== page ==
Tumor necrosis factor-a (TNF), a proinflammatory cytokine, functions by activating two cell surface receptors, TNFR1 and TNFR2. Current commercially approved anti-TNF therapies neutralize TNF thus preventing both TNFR1 and TNFR2 activation. Although these anti-TNF agents have demonstrated great efficacy in treating immune-mediated diseases, including psoriasis and psoriatic arthritis, potentially life-threatening infections and malignancies are associated with long-term use. Preclinical studies showed these unintended effects are due to TNFR1, not TNFR2 inactivation. Further, a subset of patients do not adequately respond to anti-TNF therapy over time. Unfortunately, no clinical test to predict responsiveness to the anti-TNF therapy is available. Our long-term goal is to demonstrate that selective inactivation of TNFR2 pathways with chemical inhibitors is effective in treating immune-mediated diseases with reduced adverse effects. Secondly, our studies may link a genetic variant of TNFR2 (TNFR2-M196R) to the reduced responsiveness to anti-TNF drugs. Our preliminary results show global knockout of TNFR2 is sufficient to inhibit psoriatic inflammation in a mouse model. Thus, selectively blocking TNFR2 pathways may ameliorate psoriasis and potentially reduce TNFR1 inhibition-related adverse events. Previously we and others, demonstrated that PRMT5 (protein arginine methyltransferase 5)-mediated arginine dimethylation on specific transcription factors is critical for TNF-mediated inflammatory gene induction. Our recent results show that PRMT5 activation is downstream of TNFR2, not TNFR1, and that a PRMT5-specific chemical inhibitor, EPZ015666 (EPZ), reduces psoriatic inflammation in mice. Earlier, we also demonstrated that non-muscle myosin (myosin) is an ?off-switch? of TNFR2 signaling by binding to its cytosolic signaling domain. We now discovered that unlike TNFR2, TNFR2-M196R fails to bind to myosin in cultured cells or in cells isolated from human blood and show constitutive proinflammatory activity in vitro. Based on our findings and preliminary data we hypothesize that inactivation of TNFR2 or chemical inhibition of PRMT5 will ameliorate psoriatic inflammation. Further, a defect in myosin binding to the TNFR2 genetic variant, TNFR2-M196R, causes a constitutive, TNF-independent activity, thus leading to reduced responsiveness in patients treated with anti-TNF agents. We will test this hypothesis in two aims.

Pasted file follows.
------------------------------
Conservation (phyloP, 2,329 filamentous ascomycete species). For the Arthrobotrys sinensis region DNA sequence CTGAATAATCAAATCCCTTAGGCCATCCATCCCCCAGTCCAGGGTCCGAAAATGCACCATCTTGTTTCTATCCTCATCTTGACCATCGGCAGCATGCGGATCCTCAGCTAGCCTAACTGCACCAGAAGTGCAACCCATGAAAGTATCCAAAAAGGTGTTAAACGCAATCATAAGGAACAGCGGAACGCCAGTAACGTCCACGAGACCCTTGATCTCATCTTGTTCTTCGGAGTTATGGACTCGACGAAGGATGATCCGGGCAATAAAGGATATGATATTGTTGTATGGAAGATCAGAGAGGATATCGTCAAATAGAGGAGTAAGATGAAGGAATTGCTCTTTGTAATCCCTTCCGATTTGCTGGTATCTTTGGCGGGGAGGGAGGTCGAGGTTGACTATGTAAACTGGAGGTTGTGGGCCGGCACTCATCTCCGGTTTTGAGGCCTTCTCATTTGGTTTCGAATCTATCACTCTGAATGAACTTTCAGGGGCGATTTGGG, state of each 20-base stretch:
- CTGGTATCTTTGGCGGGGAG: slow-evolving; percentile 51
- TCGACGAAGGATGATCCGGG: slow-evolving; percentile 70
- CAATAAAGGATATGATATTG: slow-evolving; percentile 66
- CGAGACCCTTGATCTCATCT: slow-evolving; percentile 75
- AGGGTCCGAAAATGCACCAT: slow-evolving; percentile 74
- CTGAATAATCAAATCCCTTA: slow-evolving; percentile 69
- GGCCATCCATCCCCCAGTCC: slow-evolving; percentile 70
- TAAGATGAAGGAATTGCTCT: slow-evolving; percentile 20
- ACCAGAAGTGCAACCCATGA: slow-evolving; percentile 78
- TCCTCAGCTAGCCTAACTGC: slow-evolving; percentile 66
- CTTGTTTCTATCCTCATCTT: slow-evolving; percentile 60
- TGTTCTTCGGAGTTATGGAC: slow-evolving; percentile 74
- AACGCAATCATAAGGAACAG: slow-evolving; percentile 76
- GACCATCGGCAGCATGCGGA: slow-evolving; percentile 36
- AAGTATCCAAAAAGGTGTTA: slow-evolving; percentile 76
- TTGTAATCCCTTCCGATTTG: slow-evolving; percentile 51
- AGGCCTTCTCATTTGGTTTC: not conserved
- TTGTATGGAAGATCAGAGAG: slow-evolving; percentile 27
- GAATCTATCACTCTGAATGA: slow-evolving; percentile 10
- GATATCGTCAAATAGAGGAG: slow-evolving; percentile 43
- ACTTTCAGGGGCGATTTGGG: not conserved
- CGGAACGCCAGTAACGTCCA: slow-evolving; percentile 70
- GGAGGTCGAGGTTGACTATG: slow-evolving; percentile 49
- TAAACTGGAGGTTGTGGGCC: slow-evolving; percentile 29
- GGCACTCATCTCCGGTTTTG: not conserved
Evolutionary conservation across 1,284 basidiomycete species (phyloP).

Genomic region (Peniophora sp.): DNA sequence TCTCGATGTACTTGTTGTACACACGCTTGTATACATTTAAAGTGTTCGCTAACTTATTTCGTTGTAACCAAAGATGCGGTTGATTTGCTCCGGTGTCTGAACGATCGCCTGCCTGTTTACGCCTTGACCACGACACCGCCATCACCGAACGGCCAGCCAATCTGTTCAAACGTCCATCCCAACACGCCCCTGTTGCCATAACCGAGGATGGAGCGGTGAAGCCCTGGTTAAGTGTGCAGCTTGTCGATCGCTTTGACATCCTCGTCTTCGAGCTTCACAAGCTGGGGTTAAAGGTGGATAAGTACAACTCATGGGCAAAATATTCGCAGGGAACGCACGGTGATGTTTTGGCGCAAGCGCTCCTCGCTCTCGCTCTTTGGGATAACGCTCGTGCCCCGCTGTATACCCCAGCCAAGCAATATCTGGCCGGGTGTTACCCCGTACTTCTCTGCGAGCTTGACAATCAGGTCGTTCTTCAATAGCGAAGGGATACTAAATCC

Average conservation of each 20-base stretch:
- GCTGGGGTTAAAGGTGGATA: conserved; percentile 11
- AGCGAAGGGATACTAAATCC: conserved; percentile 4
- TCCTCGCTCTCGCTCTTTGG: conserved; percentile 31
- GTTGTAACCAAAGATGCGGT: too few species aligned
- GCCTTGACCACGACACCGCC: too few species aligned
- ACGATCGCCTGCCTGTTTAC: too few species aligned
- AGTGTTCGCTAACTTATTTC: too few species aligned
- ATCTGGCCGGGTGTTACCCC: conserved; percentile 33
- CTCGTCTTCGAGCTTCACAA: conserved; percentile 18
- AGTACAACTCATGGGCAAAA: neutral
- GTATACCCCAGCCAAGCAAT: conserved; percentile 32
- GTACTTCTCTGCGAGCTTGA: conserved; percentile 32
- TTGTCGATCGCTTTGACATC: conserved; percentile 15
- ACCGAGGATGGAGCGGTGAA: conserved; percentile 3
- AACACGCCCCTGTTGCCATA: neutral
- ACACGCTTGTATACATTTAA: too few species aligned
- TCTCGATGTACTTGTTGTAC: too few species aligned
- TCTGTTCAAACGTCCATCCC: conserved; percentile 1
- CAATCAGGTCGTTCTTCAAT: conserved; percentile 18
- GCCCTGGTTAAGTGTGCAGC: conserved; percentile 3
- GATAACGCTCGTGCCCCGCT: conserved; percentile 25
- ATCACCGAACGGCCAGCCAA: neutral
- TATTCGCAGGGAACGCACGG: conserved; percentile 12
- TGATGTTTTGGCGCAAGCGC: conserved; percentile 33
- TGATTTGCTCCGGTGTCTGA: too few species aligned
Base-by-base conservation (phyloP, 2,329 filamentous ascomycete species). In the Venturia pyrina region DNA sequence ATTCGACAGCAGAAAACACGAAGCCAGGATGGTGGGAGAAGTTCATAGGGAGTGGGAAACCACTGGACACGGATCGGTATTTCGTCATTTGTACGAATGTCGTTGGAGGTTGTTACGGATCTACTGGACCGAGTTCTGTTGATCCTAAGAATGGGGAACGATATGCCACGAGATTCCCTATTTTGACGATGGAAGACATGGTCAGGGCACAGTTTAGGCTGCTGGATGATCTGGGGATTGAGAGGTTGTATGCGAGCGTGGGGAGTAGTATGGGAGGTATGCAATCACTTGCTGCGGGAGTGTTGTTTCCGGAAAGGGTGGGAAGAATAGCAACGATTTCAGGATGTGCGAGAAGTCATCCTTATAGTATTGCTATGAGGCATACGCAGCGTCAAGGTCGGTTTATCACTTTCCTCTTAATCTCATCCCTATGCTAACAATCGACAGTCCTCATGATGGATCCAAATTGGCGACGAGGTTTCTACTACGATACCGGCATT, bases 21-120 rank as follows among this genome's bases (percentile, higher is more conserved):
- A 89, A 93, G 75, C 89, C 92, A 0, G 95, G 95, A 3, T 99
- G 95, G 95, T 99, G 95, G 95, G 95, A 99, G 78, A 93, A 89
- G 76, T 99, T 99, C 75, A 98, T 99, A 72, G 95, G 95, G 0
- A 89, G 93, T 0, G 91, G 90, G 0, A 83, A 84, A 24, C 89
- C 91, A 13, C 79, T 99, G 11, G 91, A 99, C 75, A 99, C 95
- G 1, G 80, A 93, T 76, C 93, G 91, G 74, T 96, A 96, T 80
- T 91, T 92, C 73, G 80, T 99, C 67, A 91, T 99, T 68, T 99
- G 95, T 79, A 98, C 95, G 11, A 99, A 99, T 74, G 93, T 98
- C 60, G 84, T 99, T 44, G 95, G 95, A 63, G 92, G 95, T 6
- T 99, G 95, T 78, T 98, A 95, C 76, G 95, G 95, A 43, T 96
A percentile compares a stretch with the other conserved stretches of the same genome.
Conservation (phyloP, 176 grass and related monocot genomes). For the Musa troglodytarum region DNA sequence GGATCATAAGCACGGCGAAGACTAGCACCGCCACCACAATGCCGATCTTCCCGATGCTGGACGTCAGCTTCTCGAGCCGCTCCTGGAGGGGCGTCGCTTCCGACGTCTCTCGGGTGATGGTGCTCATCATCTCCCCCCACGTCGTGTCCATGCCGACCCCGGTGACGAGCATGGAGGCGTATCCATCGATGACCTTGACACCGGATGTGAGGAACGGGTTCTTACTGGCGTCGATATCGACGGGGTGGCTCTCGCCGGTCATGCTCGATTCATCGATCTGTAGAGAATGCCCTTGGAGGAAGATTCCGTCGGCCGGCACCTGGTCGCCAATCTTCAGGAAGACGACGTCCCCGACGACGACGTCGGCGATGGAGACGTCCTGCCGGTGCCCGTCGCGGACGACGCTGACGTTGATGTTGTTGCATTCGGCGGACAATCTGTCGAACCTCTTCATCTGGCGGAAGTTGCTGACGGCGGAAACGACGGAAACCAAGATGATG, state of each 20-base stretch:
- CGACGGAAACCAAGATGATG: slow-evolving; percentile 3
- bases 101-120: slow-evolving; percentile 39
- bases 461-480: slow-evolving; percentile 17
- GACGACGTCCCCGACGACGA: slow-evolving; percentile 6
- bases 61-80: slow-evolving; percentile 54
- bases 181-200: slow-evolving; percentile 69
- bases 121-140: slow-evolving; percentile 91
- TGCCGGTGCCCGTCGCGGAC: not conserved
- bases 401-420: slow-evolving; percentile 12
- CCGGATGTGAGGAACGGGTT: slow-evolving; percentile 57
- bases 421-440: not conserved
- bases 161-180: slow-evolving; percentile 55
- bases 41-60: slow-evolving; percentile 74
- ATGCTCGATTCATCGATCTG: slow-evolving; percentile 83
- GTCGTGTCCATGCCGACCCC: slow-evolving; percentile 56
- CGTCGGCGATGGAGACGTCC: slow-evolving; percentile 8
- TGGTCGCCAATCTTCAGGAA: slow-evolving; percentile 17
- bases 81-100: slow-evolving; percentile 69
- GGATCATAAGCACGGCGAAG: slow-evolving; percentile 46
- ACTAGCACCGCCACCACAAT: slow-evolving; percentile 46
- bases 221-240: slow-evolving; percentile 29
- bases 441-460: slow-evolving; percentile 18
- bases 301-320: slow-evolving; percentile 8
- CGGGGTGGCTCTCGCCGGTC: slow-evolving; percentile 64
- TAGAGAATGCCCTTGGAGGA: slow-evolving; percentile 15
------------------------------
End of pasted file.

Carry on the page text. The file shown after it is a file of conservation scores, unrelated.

In Aim 1, using two psoriasis mouse models, we will investigate the mechanisms underlying TNFR2 activity on psoriatic pathogenesis. We will also study the mechanistic basis of the constitutive activities of TNFR2-M196R in cultured cells. Furthermore, will test retrospectively if this polymorphism would predict responsiveness to anti-TNF agents in patients with psoriatic diseases.
In Aim 2, using in vitro approaches we will investigate the mechanistic role of PRMT5 post-translational modifications on TNFR2 function. Further, using chemical and genetic approaches we will test the effect of PRMT5 inhibition on psoriasis pathogenesis. Our approach, blocking TNFR2 signaling and leaving TNFR1 activity intact, is novel and may lead to improved safety for the long-term treatment of chronic immune-mediated diseases. Further, our study may help to predict inadequate responders to anti-TNF therapies early on, allowing more personalized approach in treating psoriatic diseases.
Anti-TNF biological agents have been successfully used to treat psoriatic diseases, however, these medications are associated with potentially life-threatening side effects including development of serious infections or cancer. Furthermore, a subset of patients does not adequately respond to anti- TNF therapy over time. In this application, we propose to identify novel drug targets of psoriatic diseases that will have fewer adverse effects and also to identify specific genetic markers that may help to predict inadequate responders of anti-TNF therapies, early on.